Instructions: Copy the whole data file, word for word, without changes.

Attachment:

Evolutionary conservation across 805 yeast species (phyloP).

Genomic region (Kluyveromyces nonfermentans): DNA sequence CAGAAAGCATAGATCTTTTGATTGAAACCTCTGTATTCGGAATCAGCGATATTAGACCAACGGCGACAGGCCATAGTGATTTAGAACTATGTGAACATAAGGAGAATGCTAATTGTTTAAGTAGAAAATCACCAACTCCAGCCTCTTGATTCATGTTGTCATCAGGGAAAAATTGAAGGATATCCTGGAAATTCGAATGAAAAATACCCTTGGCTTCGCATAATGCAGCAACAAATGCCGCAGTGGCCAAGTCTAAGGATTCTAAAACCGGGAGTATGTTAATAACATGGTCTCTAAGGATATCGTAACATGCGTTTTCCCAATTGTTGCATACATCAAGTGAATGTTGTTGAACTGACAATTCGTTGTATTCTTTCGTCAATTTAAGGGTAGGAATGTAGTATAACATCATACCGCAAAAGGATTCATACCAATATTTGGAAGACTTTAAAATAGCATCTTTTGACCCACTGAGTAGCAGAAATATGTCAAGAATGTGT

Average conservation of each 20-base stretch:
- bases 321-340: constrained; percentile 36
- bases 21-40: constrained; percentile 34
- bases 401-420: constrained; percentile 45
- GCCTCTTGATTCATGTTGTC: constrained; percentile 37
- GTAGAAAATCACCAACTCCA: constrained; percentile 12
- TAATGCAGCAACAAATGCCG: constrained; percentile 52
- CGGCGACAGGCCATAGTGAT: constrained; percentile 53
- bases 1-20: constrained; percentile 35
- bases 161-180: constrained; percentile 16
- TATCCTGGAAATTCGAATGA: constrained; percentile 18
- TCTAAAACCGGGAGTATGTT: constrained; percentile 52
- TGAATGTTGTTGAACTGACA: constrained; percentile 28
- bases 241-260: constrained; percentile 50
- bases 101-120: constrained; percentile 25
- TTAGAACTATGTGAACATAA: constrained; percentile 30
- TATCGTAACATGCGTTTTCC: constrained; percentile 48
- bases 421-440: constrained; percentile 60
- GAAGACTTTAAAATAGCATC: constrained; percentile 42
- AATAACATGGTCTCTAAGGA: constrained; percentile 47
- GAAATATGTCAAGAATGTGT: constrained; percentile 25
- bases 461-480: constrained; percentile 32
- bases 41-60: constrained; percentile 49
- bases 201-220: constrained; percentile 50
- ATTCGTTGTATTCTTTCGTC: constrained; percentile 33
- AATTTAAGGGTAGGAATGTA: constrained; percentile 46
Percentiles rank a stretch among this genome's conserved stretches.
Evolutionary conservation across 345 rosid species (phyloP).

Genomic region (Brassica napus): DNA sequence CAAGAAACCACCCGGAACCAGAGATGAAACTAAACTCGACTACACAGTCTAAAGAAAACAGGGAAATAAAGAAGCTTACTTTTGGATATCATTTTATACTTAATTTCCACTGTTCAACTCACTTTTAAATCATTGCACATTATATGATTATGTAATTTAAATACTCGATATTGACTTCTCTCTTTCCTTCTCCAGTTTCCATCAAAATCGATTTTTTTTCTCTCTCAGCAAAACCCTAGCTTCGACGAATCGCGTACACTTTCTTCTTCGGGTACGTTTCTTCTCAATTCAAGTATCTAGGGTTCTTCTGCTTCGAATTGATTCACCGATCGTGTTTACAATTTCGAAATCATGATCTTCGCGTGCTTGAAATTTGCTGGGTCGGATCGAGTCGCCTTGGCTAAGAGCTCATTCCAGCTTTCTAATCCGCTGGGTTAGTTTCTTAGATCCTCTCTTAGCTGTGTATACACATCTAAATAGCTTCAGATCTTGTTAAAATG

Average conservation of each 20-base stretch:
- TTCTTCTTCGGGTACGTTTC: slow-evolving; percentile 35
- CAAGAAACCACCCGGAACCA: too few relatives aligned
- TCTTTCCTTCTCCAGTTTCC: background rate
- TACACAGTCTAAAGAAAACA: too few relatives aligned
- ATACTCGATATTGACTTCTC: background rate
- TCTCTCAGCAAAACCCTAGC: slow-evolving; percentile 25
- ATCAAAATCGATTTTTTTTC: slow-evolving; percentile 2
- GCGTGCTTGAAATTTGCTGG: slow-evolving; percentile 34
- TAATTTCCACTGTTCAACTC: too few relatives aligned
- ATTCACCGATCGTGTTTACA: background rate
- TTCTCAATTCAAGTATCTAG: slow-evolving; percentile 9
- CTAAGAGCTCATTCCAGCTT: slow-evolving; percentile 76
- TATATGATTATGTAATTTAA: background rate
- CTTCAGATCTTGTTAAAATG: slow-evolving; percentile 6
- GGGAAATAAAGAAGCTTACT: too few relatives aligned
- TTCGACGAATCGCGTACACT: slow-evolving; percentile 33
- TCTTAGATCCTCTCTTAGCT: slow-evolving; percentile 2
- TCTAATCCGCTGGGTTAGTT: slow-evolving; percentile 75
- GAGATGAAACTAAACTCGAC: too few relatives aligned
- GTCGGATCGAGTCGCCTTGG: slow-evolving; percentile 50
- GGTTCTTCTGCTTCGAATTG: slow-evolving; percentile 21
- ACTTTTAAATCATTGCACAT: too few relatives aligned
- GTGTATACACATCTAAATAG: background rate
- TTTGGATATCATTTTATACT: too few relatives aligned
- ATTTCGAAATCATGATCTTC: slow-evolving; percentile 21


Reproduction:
Evolutionary conservation across 805 yeast species (phyloP).

Genomic region (Kluyveromyces nonfermentans): DNA sequence CAGAAAGCATAGATCTTTTGATTGAAACCTCTGTATTCGGAATCAGCGATATTAGACCAACGGCGACAGGCCATAGTGATTTAGAACTATGTGAACATAAGGAGAATGCTAATTGTTTAAGTAGAAAATCACCAACTCCAGCCTCTTGATTCATGTTGTCATCAGGGAAAAATTGAAGGATATCCTGGAAATTCGAATGAAAAATACCCTTGGCTTCGCATAATGCAGCAACAAATGCCGCAGTGGCCAAGTCTAAGGATTCTAAAACCGGGAGTATGTTAATAACATGGTCTCTAAGGATATCGTAACATGCGTTTTCCCAATTGTTGCATACATCAAGTGAATGTTGTTGAACTGACAATTCGTTGTATTCTTTCGTCAATTTAAGGGTAGGAATGTAGTATAACATCATACCGCAAAAGGATTCATACCAATATTTGGAAGACTTTAAAATAGCATCTTTTGACCCACTGAGTAGCAGAAATATGTCAAGAATGTGT

Average conservation of each 20-base stretch:
- bases 321-340: constrained; percentile 36
- bases 21-40: constrained; percentile 34
- bases 401-420: constrained; percentile 45
- GCCTCTTGATTCATGTTGTC: constrained; percentile 37
- GTAGAAAATCACCAACTCCA: constrained; percentile 12
- TAATGCAGCAACAAATGCCG: constrained; percentile 52
- CGGCGACAGGCCATAGTGAT: constrained; percentile 53
- bases 1-20: constrained; percentile 35
- bases 161-180: constrained; percentile 16
- TATCCTGGAAATTCGAATGA: constrained; percentile 18
- TCTAAAACCGGGAGTATGTT: constrained; percentile 52
- TGAATGTTGTTGAACTGACA: constrained; percentile 28
- bases 241-260: constrained; percentile 50
- bases 101-120: constrained; percentile 25
- TTAGAACTATGTGAACATAA: constrained; percentile 30
- TATCGTAACATGCGTTTTCC: constrained; percentile 48
- bases 421-440: constrained; percentile 60
- GAAGACTTTAAAATAGCATC: constrained; percentile 42
- AATAACATGGTCTCTAAGGA: constrained; percentile 47
- GAAATATGTCAAGAATGTGT: constrained; percentile 25
- bases 461-480: constrained; percentile 32
- bases 41-60: constrained; percentile 49
- bases 201-220: constrained; percentile 50
- ATTCGTTGTATTCTTTCGTC: constrained; percentile 33
- AATTTAAGGGTAGGAATGTA: constrained; percentile 46
Percentiles rank a stretch among this genome's conserved stretches.
Evolutionary conservation across 345 rosid species (phyloP).

Genomic region (Brassica napus): DNA sequence CAAGAAACCACCCGGAACCAGAGATGAAACTAAACTCGACTACACAGTCTAAAGAAAACAGGGAAATAAAGAAGCTTACTTTTGGATATCATTTTATACTTAATTTCCACTGTTCAACTCACTTTTAAATCATTGCACATTATATGATTATGTAATTTAAATACTCGATATTGACTTCTCTCTTTCCTTCTCCAGTTTCCATCAAAATCGATTTTTTTTCTCTCTCAGCAAAACCCTAGCTTCGACGAATCGCGTACACTTTCTTCTTCGGGTACGTTTCTTCTCAATTCAAGTATCTAGGGTTCTTCTGCTTCGAATTGATTCACCGATCGTGTTTACAATTTCGAAATCATGATCTTCGCGTGCTTGAAATTTGCTGGGTCGGATCGAGTCGCCTTGGCTAAGAGCTCATTCCAGCTTTCTAATCCGCTGGGTTAGTTTCTTAGATCCTCTCTTAGCTGTGTATACACATCTAAATAGCTTCAGATCTTGTTAAAATG

Average conservation of each 20-base stretch:
- TTCTTCTTCGGGTACGTTTC: slow-evolving; percentile 35
- CAAGAAACCACCCGGAACCA: too few relatives aligned
- TCTTTCCTTCTCCAGTTTCC: background rate
- TACACAGTCTAAAGAAAACA: too few relatives aligned
- ATACTCGATATTGACTTCTC: background rate
- TCTCTCAGCAAAACCCTAGC: slow-evolving; percentile 25
- ATCAAAATCGATTTTTTTTC: slow-evolving; percentile 2
- GCGTGCTTGAAATTTGCTGG: slow-evolving; percentile 34
- TAATTTCCACTGTTCAACTC: too few relatives aligned
- ATTCACCGATCGTGTTTACA: background rate
- TTCTCAATTCAAGTATCTAG: slow-evolving; percentile 9
- CTAAGAGCTCATTCCAGCTT: slow-evolving; percentile 76
- TATATGATTATGTAATTTAA: background rate
- CTTCAGATCTTGTTAAAATG: slow-evolving; percentile 6
- GGGAAATAAAGAAGCTTACT: too few relatives aligned
- TTCGACGAATCGCGTACACT: slow-evolving; percentile 33
- TCTTAGATCCTCTCTTAGCT: slow-evolving; percentile 2
- TCTAATCCGCTGGGTTAGTT: slow-evolving; percentile 75
- GAGATGAAACTAAACTCGAC: too few relatives aligned
- GTCGGATCGAGTCGCCTTGG: slow-evolving; percentile 50
- GGTTCTTCTGCTTCGAATTG: slow-evolving; percentile 21
- ACTTTTAAATCATTGCACAT: too few relatives aligned
- GTGTATACACATCTAAATAG: background rate
- TTTGGATATCATTTTATACT: too few relatives aligned
- ATTTCGAAATCATGATCTTC: slow-evolving; percentile 21